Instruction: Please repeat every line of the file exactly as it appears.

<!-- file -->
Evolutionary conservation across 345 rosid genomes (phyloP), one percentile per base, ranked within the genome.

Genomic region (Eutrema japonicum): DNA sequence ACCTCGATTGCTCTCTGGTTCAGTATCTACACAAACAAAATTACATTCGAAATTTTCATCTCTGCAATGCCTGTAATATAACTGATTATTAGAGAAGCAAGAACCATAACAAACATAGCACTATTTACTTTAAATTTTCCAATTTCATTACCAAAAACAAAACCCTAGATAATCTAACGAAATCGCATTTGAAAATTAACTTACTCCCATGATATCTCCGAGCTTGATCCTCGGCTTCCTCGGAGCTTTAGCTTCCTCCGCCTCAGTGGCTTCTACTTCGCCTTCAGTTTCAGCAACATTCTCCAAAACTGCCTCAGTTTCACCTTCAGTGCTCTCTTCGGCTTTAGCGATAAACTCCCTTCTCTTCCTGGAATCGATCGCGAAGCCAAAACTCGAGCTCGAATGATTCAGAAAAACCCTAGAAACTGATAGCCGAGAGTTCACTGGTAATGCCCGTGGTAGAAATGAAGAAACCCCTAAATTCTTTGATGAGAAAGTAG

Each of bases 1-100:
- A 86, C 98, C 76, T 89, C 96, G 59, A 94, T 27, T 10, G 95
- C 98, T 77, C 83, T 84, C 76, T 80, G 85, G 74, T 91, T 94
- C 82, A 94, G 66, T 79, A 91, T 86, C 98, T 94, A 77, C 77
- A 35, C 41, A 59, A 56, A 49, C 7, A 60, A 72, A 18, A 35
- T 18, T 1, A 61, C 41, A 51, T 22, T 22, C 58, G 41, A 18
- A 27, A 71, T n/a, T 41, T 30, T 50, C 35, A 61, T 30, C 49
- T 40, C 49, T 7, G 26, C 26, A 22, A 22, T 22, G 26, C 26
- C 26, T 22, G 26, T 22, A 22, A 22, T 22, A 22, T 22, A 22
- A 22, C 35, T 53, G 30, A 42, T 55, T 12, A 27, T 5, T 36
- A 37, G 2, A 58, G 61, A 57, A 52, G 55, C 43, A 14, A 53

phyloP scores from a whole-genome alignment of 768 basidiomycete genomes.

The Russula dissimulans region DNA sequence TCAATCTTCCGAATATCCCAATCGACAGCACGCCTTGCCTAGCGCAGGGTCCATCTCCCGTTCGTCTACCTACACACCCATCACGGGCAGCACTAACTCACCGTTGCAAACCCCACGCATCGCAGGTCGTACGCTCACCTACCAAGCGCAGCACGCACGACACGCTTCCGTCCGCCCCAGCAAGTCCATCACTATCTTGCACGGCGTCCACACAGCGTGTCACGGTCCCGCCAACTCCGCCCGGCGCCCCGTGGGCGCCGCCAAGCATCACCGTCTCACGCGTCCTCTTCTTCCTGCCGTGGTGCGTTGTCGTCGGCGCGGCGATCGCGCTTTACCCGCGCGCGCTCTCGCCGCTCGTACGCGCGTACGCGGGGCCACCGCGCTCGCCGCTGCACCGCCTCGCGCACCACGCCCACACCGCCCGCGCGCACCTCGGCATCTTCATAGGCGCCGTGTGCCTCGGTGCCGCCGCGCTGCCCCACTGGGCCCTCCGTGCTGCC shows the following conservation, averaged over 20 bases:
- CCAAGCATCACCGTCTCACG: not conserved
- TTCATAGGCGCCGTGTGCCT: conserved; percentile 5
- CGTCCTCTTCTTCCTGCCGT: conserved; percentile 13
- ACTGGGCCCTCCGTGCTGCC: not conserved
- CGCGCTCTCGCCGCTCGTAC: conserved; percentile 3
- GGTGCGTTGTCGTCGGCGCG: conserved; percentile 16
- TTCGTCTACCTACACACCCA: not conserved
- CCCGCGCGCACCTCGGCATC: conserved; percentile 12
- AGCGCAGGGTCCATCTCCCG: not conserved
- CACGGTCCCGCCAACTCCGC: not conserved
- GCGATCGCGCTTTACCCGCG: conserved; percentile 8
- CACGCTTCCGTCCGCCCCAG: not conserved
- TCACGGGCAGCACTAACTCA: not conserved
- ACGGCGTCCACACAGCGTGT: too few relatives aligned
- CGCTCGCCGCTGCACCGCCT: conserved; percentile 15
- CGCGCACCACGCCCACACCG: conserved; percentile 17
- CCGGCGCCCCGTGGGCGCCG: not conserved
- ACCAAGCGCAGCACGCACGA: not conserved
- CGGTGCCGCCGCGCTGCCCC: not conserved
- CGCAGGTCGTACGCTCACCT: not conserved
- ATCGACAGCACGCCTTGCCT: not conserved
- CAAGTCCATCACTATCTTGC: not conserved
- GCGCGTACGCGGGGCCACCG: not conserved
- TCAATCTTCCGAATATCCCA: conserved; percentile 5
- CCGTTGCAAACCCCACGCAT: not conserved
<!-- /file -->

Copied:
Evolutionary conservation across 345 rosid genomes (phyloP), one percentile per base, ranked within the genome.

Genomic region (Eutrema japonicum): DNA sequence ACCTCGATTGCTCTCTGGTTCAGTATCTACACAAACAAAATTACATTCGAAATTTTCATCTCTGCAATGCCTGTAATATAACTGATTATTAGAGAAGCAAGAACCATAACAAACATAGCACTATTTACTTTAAATTTTCCAATTTCATTACCAAAAACAAAACCCTAGATAATCTAACGAAATCGCATTTGAAAATTAACTTACTCCCATGATATCTCCGAGCTTGATCCTCGGCTTCCTCGGAGCTTTAGCTTCCTCCGCCTCAGTGGCTTCTACTTCGCCTTCAGTTTCAGCAACATTCTCCAAAACTGCCTCAGTTTCACCTTCAGTGCTCTCTTCGGCTTTAGCGATAAACTCCCTTCTCTTCCTGGAATCGATCGCGAAGCCAAAACTCGAGCTCGAATGATTCAGAAAAACCCTAGAAACTGATAGCCGAGAGTTCACTGGTAATGCCCGTGGTAGAAATGAAGAAACCCCTAAATTCTTTGATGAGAAAGTAG

Each of bases 1-100:
- A 86, C 98, C 76, T 89, C 96, G 59, A 94, T 27, T 10, G 95
- C 98, T 77, C 83, T 84, C 76, T 80, G 85, G 74, T 91, T 94
- C 82, A 94, G 66, T 79, A 91, T 86, C 98, T 94, A 77, C 77
- A 35, C 41, A 59, A 56, A 49, C 7, A 60, A 72, A 18, A 35
- T 18, T 1, A 61, C 41, A 51, T 22, T 22, C 58, G 41, A 18
- A 27, A 71, T n/a, T 41, T 30, T 50, C 35, A 61, T 30, C 49
- T 40, C 49, T 7, G 26, C 26, A 22, A 22, T 22, G 26, C 26
- C 26, T 22, G 26, T 22, A 22, A 22, T 22, A 22, T 22, A 22
- A 22, C 35, T 53, G 30, A 42, T 55, T 12, A 27, T 5, T 36
- A 37, G 2, A 58, G 61, A 57, A 52, G 55, C 43, A 14, A 53

phyloP scores from a whole-genome alignment of 768 basidiomycete genomes.

The Russula dissimulans region DNA sequence TCAATCTTCCGAATATCCCAATCGACAGCACGCCTTGCCTAGCGCAGGGTCCATCTCCCGTTCGTCTACCTACACACCCATCACGGGCAGCACTAACTCACCGTTGCAAACCCCACGCATCGCAGGTCGTACGCTCACCTACCAAGCGCAGCACGCACGACACGCTTCCGTCCGCCCCAGCAAGTCCATCACTATCTTGCACGGCGTCCACACAGCGTGTCACGGTCCCGCCAACTCCGCCCGGCGCCCCGTGGGCGCCGCCAAGCATCACCGTCTCACGCGTCCTCTTCTTCCTGCCGTGGTGCGTTGTCGTCGGCGCGGCGATCGCGCTTTACCCGCGCGCGCTCTCGCCGCTCGTACGCGCGTACGCGGGGCCACCGCGCTCGCCGCTGCACCGCCTCGCGCACCACGCCCACACCGCCCGCGCGCACCTCGGCATCTTCATAGGCGCCGTGTGCCTCGGTGCCGCCGCGCTGCCCCACTGGGCCCTCCGTGCTGCC shows the following conservation, averaged over 20 bases:
- CCAAGCATCACCGTCTCACG: not conserved
- TTCATAGGCGCCGTGTGCCT: conserved; percentile 5
- CGTCCTCTTCTTCCTGCCGT: conserved; percentile 13
- ACTGGGCCCTCCGTGCTGCC: not conserved
- CGCGCTCTCGCCGCTCGTAC: conserved; percentile 3
- GGTGCGTTGTCGTCGGCGCG: conserved; percentile 16
- TTCGTCTACCTACACACCCA: not conserved
- CCCGCGCGCACCTCGGCATC: conserved; percentile 12
- AGCGCAGGGTCCATCTCCCG: not conserved
- CACGGTCCCGCCAACTCCGC: not conserved
- GCGATCGCGCTTTACCCGCG: conserved; percentile 8
- CACGCTTCCGTCCGCCCCAG: not conserved
- TCACGGGCAGCACTAACTCA: not conserved
- ACGGCGTCCACACAGCGTGT: too few relatives aligned
- CGCTCGCCGCTGCACCGCCT: conserved; percentile 15
- CGCGCACCACGCCCACACCG: conserved; percentile 17
- CCGGCGCCCCGTGGGCGCCG: not conserved
- ACCAAGCGCAGCACGCACGA: not conserved
- CGGTGCCGCCGCGCTGCCCC: not conserved
- CGCAGGTCGTACGCTCACCT: not conserved
- ATCGACAGCACGCCTTGCCT: not conserved
- CAAGTCCATCACTATCTTGC: not conserved
- GCGCGTACGCGGGGCCACCG: not conserved
- TCAATCTTCCGAATATCCCA: conserved; percentile 5
- CCGTTGCAAACCCCACGCAT: not conserved